Berkeley Lab

Anoxia stimulates microbially catalyzed metal release from Animas River sediments

Terrain/Satellite view of the study site. Stars indicate sampling locations and the red circle indicates the location of the Gold King Mine.

Published in Environmental Science: Processes & Impacts, this study investigated the fate of heavy metals adsorbed onto riverbed sediments following the August 2015 Gold King Mine Spill in Colorado’s San Juan Mountains. It represents the first biogeochemical study of spill-impacted sediments from the Animas River and revealed mobilization of zinc, arsenic, and molybdenum species accompanying microbe-catalyzed dissolution of metal oxide sorbents.

Concentration changes in aqueous metal cations and anions from the three sediment types across 28-day microcosm incubations. The dashed line in the SO42- panel indicates the time point where exogenous SO42- was added to microcosms to stimulate additional SO42- reduction.


Following the Gold King Mine waste spill, metal contaminants adsorbed onto riverbed sediments along the spill flow path. Differences in sediment mineralogy and adsorbed metals were strongly linked to sampling locations and proximity to the mine. Results suggest that anaerobic microbial metabolisms, stimulated by natural organic carbon pools, will play a significant role in mobilizing adsorbed metal pools following the onset of anoxia in buried riverbed sediments. The site-specific nature of metal release may be linked to different reductive metabolisms, with microbial iron reduction driving dissolution of grain coatings, and alkalinity increases during sulfate reduction offering another mechanism for metal desorption from fluvial sediments. Given the iron and sulfur-rich nature of the Colorado Basin, these complex processes represent a challenge for the tracking of mining-impacted biogeochemistry and associated water quality issues, and emphasize the need for monitoring efforts that account for the dynamic nature of fluvial systems, and their ability to moderate strong spatial and temporal gradients in redox status.

This study provides valuable insight into metal mobility, particularly in mining-impacted watersheds. These results highlight the importance of long-term river water quality monitoring as river sediments undergo sedimentation and burial processes, driving the onset of anoxic conditions which favor metal (re)mobilization.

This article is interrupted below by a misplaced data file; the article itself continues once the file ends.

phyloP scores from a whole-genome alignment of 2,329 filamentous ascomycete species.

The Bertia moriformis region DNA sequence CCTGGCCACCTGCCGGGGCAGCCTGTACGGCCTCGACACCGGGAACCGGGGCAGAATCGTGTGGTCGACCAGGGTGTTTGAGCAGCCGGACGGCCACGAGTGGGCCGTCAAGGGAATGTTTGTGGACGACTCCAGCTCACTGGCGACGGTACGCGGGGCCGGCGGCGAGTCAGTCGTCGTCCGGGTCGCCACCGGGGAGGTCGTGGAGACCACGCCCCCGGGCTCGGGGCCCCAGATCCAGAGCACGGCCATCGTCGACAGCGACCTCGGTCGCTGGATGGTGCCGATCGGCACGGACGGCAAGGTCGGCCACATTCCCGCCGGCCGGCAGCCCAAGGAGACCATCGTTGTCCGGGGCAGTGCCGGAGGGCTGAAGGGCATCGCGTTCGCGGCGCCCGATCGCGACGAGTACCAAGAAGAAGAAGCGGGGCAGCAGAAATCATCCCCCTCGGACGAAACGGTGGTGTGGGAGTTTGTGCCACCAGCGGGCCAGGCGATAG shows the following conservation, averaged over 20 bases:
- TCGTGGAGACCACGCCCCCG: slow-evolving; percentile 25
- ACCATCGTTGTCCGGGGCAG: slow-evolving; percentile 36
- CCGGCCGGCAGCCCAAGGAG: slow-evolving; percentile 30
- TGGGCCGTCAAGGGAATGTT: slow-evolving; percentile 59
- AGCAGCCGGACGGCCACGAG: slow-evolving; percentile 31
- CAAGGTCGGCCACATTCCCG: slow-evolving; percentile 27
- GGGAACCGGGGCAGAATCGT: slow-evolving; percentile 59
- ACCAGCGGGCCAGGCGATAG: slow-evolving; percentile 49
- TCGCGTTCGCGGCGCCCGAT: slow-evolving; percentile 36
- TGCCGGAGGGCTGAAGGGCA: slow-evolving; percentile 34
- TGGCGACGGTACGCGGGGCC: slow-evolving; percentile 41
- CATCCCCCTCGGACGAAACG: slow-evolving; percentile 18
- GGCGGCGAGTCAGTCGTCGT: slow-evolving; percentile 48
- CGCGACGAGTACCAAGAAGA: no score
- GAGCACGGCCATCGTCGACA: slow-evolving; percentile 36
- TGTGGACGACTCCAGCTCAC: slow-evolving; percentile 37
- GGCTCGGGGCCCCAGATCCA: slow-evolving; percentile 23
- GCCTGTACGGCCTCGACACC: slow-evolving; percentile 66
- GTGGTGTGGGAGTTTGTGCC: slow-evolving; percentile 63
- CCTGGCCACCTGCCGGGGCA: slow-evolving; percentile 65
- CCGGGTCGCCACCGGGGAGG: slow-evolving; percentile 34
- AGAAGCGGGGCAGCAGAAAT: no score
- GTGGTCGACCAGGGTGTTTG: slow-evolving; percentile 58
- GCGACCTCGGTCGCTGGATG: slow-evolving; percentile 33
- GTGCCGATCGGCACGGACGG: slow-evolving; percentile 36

Saup, C.M., K.H. Williams, L. Rodriguez-Freire, J. Manuel Cerrato, M.D. Johnston, M.J. Wilkins (2017). Anoxia stimulates microbially catalyzed metal release from Animas River sediments. Environmental Science: Processes & Impacts. doi:10.1039/C7EM00036G

Improved modeling of floodplain nutrient and metal cycling using new multi-omics and isotope fractionation information

Water table peaking event mixes oxygen and nitrate into the anoxic Rifle floodplain aquifer. Naturally reduced zones containing sediments higher in organic matter, iron sulfides, and U(IV) rapidly consume DO and nitrate to maintain anoxic conditions, yielding Fe(II) from FeS oxidation, nitrite from denitrification, and U(VI) from nitrite-promoted U(IV) oxidation. Redox cycling is facilitated by coupled geochemistry, heterotrophy, and chemolithoautotrophy.

The study, published in Environmental Science & Technology, is one of the most comprehensive syntheses of processes and datatypes published to date and links BER’s investments in advanced multi-omics techniques and high-performance computing, representing the first critical stage in building a predictive understanding of natural hydrobiogeochemical processes at floodplain and larger scales.


Three-dimensional variably saturated flow and multicomponent biogeochemical reactive transport modeling is used to better understand the interplay of hydrology, geochemistry, and biology controlling the cycling of carbon, nitrogen, oxygen, iron, sulfur, and uranium in a shallow floodplain of the Colorado River in Rifle, Colorado. In this river-aquifer-vadose zone system, aerobic respiration generally maintains anoxic groundwater below an oxic vadose zone until seasonal snowmelt-driven water table peaking transports dissolved oxygen (DO) and nitrate from the vadose zone into the alluvial aquifer. The response to this perturbation is localized due to distinct physico-biogeochemical environments and relatively long time scales for transport through the floodplain aquifer and vadose zone. Naturally reduced zones (NRZs) containing sediments higher in organic matter, iron sulfides, and non-crystalline U(IV) rapidly consume DO and nitrate to maintain anoxic conditions, yielding Fe(II) from FeS oxidative dissolution, nitrite from denitrification, and U(VI) from nitrite-promoted U(IV) oxidation. Redox cycling is a key factor for sustaining the observed aquifer behaviors despite continuous oxygen influx and the annual hydrologically-induced oxidation event. Depth-dependent activity of fermenters, aerobes, nitrate reducers, sulfate reducers, and chemolithoautotrophs [e.g., oxidizing Fe(II), S compounds, and ammonium] is linked to the presence of DO, which has higher concentrations near the water table.